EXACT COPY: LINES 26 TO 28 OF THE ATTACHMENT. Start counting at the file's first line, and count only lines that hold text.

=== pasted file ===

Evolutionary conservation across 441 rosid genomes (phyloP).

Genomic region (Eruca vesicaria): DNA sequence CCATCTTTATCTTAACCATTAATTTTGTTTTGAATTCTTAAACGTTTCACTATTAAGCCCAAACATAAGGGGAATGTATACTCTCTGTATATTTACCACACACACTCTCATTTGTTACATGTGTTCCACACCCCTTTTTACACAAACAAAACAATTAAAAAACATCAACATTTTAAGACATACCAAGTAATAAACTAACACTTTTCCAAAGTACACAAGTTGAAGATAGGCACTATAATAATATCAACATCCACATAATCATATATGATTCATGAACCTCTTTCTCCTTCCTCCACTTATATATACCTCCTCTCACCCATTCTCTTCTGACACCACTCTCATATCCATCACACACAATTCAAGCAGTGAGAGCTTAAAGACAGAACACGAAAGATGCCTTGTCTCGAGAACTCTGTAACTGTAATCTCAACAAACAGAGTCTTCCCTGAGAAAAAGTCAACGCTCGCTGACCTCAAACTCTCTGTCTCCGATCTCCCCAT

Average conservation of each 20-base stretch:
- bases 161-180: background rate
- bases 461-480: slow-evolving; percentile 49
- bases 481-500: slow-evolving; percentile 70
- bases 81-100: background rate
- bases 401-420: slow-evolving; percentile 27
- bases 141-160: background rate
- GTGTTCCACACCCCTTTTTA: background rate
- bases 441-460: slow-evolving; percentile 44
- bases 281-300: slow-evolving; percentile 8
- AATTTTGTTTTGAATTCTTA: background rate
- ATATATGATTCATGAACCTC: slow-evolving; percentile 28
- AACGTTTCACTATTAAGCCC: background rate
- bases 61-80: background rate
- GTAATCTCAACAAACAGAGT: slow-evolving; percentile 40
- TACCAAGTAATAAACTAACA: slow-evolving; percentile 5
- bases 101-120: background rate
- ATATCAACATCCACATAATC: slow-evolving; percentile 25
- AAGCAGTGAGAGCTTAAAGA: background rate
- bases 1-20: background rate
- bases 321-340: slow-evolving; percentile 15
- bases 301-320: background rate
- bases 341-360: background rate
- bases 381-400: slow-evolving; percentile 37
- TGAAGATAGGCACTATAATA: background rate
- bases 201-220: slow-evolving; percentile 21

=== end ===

- bases 381-400: slow-evolving; percentile 37
- TGAAGATAGGCACTATAATA: background rate
- bases 201-220: slow-evolving; percentile 21